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Future of Health Conference debates key themes of Five Year Forward View

The Future of Health Conference 2014 is set to continue the debate started by the NHS Five Year Forward View published last month.

Patients, healthcare professionals and the public will be given an opportunity to have their say on what the future of health care should look like.

There will be a people’s panel, made up of people currently living with long term conditions, who will engage with and challenge the keynote speakers including NHS England Chief Executive Simon Stevens.

There will also be a question and answer session with the audience, giving everyone a chance to feedback on what is being presented.

Dr Martin McShane, NHS England’s Director for Patients with Long Term Conditions said: “The NHS belongs to all of us and shaping the future together must be the right way to secure sustainable, high quality care.”

Designed in partnership with people with lived experience of long term conditions, the Future of Health Conference, to be held in London on 21st November, will tackle four major themes set out in the Five Year Forward View:

  • Personalisation and Empowerment – What are the barriers and enablers for people participating fully in their care to achieve their best outcomes?
  • Innovation, Technology and Enablement – What is the role for developments in digital health in improving the quality of life for people with long term conditions?
  • Equality and Parity in practice – What are the enablers and barriers for participation by people with mental health problems, learning disabilities, dementia, and other conditions and inequalities, which can put them at disadvantage in the healthcare system?
  • Creating value – Think like a patient, act like a taxpayer – What are the system and financial levers enabling national and local organisations to co-design services which produce the best outcomes?

The Five Year Forward View was the collaborative work of NHS England, the partner organisations that deliver and oversee health and care services, patient groups, clinicians, the voluntary sector and think tanks.

All provided their input into how the health service needs to change over the next five years if it is to close the widening gaps in the health of the population, quality of care and the funding of services.

The conversation has been started but it needs your help to continue. It is critical that we hear the voices of all those with a stake in the future of our NHS.

  • Don’t miss out on the opportunity to share your ideas and innovations on a national platform. If you haven’t done so already, reserve your place here.
  • This year’s Future of Health conference will be held at Olympia Conference Centre in London on 21st November 2014. Visit the Future of Health website now to learn more about the agenda and themes for the event.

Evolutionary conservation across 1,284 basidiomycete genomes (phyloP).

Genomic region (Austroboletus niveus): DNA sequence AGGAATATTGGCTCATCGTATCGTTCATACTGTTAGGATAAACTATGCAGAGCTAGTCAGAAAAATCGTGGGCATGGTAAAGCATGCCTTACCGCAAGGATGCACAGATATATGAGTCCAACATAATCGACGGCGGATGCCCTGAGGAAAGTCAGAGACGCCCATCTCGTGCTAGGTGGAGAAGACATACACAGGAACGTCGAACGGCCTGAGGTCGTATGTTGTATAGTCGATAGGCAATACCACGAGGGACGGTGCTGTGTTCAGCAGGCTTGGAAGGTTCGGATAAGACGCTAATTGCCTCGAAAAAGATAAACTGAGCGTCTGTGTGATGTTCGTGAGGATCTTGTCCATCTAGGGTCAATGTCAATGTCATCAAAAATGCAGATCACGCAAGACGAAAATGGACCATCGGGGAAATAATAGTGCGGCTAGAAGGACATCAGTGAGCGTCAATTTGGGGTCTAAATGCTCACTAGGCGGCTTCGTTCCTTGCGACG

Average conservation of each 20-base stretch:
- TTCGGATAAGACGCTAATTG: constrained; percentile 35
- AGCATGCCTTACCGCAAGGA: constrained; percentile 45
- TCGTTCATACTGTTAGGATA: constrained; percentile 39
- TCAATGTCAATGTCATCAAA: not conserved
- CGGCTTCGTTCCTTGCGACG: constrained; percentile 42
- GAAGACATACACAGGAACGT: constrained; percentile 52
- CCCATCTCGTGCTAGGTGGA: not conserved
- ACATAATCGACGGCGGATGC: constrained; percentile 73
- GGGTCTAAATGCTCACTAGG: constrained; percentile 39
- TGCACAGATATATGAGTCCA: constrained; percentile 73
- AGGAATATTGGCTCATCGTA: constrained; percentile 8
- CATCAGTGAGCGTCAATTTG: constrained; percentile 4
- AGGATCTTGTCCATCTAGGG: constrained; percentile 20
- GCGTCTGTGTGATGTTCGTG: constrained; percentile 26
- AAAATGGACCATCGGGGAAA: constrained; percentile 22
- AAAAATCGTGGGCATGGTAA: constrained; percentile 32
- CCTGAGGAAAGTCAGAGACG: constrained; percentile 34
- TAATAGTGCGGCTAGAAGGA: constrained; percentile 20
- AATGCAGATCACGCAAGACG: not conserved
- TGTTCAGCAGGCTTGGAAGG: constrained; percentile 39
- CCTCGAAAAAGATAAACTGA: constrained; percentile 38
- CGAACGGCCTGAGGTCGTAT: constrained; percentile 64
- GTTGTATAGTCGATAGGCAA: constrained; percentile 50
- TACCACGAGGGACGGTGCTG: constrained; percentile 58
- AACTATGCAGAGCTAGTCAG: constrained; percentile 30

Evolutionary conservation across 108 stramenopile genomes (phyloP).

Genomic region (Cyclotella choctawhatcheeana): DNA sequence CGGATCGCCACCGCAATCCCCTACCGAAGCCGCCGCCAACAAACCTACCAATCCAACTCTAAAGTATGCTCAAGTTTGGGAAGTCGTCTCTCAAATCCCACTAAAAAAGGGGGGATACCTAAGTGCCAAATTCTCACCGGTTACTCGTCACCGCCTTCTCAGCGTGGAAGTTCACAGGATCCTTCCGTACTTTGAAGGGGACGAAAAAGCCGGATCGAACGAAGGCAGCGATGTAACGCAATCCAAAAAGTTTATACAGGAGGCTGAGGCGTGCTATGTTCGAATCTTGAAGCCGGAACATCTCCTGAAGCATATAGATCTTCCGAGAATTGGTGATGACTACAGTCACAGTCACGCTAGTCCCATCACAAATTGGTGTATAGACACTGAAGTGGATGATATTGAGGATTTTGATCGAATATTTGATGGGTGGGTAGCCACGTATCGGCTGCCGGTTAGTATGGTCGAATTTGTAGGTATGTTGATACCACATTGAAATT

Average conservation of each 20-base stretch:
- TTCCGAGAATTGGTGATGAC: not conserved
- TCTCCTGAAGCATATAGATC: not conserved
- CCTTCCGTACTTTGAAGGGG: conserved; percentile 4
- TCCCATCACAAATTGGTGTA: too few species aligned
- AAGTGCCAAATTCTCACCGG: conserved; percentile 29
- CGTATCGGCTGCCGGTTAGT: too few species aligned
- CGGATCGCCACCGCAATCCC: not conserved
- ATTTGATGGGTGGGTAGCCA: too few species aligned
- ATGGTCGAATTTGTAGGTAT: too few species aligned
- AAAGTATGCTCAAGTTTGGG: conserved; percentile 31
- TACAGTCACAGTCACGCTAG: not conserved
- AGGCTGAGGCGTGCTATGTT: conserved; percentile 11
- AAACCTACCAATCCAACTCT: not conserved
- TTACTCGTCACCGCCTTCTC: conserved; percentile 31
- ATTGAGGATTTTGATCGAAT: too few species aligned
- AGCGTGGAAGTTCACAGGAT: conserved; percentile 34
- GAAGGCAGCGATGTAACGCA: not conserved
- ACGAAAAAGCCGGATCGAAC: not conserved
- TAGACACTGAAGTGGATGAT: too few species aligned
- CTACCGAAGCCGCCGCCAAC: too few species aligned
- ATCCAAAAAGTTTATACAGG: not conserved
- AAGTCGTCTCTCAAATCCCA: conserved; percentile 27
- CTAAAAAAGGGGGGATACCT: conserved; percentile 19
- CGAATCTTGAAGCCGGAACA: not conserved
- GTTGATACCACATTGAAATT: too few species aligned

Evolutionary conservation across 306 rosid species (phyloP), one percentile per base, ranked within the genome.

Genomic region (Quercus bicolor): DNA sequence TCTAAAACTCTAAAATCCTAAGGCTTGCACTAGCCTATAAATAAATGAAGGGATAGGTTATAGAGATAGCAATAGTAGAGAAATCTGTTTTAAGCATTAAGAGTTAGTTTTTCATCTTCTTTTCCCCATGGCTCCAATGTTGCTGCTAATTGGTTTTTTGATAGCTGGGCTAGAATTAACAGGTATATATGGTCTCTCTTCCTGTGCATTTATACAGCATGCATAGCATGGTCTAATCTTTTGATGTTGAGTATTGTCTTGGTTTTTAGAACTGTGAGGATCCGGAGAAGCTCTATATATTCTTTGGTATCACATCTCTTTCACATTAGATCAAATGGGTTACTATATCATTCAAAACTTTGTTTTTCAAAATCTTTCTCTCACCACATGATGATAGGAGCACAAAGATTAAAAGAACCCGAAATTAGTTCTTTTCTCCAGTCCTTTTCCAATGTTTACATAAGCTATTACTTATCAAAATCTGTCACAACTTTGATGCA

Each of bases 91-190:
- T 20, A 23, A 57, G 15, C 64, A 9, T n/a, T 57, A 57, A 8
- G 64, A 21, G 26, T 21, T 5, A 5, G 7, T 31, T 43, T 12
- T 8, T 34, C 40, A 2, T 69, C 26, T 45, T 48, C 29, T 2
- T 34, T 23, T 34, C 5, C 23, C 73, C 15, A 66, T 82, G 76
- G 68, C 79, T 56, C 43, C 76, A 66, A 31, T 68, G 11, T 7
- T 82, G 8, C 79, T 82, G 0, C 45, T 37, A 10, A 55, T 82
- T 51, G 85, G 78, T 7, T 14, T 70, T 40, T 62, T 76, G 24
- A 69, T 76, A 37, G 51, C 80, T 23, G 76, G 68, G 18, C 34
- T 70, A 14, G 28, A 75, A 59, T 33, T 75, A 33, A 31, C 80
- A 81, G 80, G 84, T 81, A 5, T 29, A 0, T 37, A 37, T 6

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4 comments

  1. CLS says:

    Very familiar themes here to those working in Commissioning Care for those with Long Term Conditions, from some years ago. How are you ensuring you are learning from the work done then and building on it?

  2. Thank you for setting a case for the evolution of the NHS unhindered by top down tinkering. There is much to be done to achieve a fully engaged future for health and well being some small suggestions include:
    To improve self care and joined up care Lord Michael Young (who wrote the 1946 Labour Party Manifesto stating the case for the NHS) – from his last stay in hospital – suggested recording discharge interviews so patients and carers could refer to them. Discharge interviews contain lots of helpful advice and are costly but much of the value is lost as older patients are often confused and forgetful. There are many low cost ways of providing personalized access to such recordings which could also be linked to standard care messages for conditions.
    A recent study undertaken by LSBU found that GPs in training were given good grounding in continuity of care (or joined up care) but often after leaving the training practice they went through a period they described as the “wilderness years” as locums. During this time they often had no system for joined up care. The role of Deaneries could be expanded to monitor encourage and support early year GPs and joined up care.
    It would also be helpful to identify “Pioneer GP Practices” or some such title to give recognition and support to practices that develop best practice in joined up high quality care.
    To develop further opportunities for health engagement the role of Health Trainers could be expanded to build on the growing number of “Health Champions” to support healthy living in communities and schools.

  3. Josef K Kafka says:

    Gr8 – what a surprise this conference is in London and the start and finish times are such that ordinary members of the public can’t afford to attend. For example – I live in the Yorkshire and the Humber region.
    Poor show chaps, poor show.

    • NHS England says:

      Dear Josef,

      An NHS England spokesman said: “We are starting the conference as late as possible (at 10am) to enable people the chance to get there and not have to run to two days.

      “There will be a lot of public engagement activity at the conference through the people’s panel and people’s representatives, all of whom attend for free. Additionally, it’s worth noting that the neither NHS nor public money is being spent on the conference and all costs are met by Dods as the event provider.”

      Kind regards,

      NHS England